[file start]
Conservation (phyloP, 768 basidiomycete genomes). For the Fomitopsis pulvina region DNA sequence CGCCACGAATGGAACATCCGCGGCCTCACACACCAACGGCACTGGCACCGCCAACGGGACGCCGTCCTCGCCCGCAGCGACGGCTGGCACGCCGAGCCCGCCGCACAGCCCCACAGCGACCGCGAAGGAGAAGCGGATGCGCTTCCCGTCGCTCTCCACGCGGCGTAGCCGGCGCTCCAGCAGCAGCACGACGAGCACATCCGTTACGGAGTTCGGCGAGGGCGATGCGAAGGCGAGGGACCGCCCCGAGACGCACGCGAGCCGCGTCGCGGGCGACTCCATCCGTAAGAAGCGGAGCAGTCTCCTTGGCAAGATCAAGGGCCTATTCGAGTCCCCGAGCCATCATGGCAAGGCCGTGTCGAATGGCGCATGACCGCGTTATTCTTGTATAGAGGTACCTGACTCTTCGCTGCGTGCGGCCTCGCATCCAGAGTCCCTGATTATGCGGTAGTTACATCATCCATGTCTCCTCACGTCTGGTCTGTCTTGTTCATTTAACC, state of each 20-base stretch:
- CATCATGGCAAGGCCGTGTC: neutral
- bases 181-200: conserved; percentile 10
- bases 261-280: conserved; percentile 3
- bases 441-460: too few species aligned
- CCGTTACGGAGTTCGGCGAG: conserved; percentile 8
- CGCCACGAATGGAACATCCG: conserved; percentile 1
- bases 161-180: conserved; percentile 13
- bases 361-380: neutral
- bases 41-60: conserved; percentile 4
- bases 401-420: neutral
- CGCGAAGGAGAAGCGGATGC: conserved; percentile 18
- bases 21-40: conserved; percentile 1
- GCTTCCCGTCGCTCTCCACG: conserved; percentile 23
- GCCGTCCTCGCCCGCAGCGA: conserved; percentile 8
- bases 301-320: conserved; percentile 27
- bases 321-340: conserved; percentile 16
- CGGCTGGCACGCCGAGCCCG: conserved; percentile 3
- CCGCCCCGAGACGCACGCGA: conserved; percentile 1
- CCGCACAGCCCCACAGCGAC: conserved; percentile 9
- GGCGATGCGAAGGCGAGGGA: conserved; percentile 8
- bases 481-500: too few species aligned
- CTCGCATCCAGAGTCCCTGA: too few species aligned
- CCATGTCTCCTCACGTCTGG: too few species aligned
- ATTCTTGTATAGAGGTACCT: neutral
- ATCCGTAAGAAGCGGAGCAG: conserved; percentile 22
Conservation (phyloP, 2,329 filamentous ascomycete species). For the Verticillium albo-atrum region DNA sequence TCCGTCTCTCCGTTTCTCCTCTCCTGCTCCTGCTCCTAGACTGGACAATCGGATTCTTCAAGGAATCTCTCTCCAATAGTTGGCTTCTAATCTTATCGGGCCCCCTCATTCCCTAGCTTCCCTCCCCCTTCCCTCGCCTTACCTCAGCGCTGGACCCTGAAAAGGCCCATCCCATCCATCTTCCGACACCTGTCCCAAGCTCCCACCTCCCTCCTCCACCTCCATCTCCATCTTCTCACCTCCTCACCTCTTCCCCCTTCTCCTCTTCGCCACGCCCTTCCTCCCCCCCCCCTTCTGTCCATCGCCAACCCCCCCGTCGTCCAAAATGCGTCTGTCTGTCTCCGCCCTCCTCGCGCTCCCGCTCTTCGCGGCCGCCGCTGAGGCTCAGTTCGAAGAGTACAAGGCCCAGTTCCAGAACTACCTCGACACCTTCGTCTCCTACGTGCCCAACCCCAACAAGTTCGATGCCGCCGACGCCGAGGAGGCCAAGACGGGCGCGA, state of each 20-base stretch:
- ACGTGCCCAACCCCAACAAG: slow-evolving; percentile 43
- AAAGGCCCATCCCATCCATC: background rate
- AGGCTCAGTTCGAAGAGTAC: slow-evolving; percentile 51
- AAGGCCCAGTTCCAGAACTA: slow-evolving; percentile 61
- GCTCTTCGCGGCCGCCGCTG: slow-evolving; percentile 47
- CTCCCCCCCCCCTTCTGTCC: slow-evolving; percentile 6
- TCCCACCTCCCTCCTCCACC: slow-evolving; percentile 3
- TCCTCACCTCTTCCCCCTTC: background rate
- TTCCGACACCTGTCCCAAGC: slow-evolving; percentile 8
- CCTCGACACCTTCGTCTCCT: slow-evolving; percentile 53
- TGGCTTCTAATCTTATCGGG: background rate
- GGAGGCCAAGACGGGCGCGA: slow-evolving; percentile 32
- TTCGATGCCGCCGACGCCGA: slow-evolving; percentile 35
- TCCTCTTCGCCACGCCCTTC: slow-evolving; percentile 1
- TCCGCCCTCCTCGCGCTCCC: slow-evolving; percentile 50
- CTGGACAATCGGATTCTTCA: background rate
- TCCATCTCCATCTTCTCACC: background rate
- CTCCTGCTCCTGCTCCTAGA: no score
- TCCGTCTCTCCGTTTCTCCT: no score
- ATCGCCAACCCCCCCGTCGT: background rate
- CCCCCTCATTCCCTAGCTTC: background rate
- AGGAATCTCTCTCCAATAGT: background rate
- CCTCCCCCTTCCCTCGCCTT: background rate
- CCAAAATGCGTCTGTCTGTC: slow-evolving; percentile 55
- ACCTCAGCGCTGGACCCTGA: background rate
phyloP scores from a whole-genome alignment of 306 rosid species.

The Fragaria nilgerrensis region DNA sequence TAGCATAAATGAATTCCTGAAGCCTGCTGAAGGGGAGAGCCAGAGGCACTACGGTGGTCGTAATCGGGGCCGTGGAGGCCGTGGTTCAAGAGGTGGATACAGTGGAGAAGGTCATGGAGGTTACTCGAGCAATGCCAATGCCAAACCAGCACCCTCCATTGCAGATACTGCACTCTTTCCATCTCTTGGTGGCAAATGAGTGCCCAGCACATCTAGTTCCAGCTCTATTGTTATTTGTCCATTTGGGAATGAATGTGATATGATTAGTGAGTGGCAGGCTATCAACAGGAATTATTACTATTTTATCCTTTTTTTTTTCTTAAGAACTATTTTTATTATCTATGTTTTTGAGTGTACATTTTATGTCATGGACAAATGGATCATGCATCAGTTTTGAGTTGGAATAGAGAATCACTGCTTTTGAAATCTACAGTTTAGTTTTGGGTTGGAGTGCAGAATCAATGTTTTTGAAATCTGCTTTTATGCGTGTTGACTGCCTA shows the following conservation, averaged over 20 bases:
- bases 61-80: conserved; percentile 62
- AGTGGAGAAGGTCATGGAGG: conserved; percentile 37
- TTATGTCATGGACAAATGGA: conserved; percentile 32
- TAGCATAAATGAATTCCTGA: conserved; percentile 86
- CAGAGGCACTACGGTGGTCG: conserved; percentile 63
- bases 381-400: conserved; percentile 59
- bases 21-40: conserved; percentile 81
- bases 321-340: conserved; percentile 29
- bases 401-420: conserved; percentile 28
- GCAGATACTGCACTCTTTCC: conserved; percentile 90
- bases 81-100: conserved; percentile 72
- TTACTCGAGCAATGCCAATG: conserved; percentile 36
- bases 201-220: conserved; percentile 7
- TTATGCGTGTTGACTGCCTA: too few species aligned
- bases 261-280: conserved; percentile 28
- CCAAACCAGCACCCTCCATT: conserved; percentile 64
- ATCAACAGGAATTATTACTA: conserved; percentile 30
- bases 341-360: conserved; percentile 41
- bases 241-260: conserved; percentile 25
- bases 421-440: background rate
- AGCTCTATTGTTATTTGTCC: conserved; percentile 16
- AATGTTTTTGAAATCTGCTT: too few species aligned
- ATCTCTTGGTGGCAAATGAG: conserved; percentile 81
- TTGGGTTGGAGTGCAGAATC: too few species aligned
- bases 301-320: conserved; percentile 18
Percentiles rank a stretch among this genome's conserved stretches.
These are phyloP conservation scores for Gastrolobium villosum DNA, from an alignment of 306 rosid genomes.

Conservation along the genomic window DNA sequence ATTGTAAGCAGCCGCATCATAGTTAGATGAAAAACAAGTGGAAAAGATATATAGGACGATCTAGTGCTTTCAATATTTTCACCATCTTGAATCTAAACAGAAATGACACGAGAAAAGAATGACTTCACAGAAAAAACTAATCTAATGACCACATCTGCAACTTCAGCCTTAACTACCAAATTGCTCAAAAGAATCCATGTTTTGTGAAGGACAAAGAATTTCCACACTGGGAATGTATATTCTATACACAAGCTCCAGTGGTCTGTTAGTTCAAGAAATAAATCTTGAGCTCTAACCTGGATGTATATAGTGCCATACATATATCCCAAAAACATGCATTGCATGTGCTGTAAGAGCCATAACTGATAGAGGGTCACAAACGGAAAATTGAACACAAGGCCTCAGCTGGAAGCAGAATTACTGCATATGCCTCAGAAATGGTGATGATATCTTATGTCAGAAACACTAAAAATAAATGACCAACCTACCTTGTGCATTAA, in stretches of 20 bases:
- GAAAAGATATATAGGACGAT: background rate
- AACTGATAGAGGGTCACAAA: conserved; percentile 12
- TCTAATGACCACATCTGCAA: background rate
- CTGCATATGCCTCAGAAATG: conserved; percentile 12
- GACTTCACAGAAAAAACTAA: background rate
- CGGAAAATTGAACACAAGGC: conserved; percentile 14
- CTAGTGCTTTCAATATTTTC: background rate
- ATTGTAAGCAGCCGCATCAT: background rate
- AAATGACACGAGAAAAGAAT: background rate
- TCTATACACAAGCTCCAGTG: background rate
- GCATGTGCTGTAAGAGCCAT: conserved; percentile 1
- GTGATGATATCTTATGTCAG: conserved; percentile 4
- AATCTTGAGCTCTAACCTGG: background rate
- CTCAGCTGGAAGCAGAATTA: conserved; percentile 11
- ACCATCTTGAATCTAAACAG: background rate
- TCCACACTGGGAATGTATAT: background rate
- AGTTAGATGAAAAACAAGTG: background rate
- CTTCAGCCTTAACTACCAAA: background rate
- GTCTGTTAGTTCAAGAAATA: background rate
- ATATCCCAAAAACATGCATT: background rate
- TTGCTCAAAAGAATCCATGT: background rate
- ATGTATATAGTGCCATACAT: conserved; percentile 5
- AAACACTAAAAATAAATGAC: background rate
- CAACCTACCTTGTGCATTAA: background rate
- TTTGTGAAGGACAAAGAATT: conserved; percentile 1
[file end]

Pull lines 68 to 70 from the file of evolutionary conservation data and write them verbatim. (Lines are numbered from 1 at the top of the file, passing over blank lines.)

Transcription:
- TTATGCGTGTTGACTGCCTA: too few species aligned
- bases 261-280: conserved; percentile 28
- CCAAACCAGCACCCTCCATT: conserved; percentile 64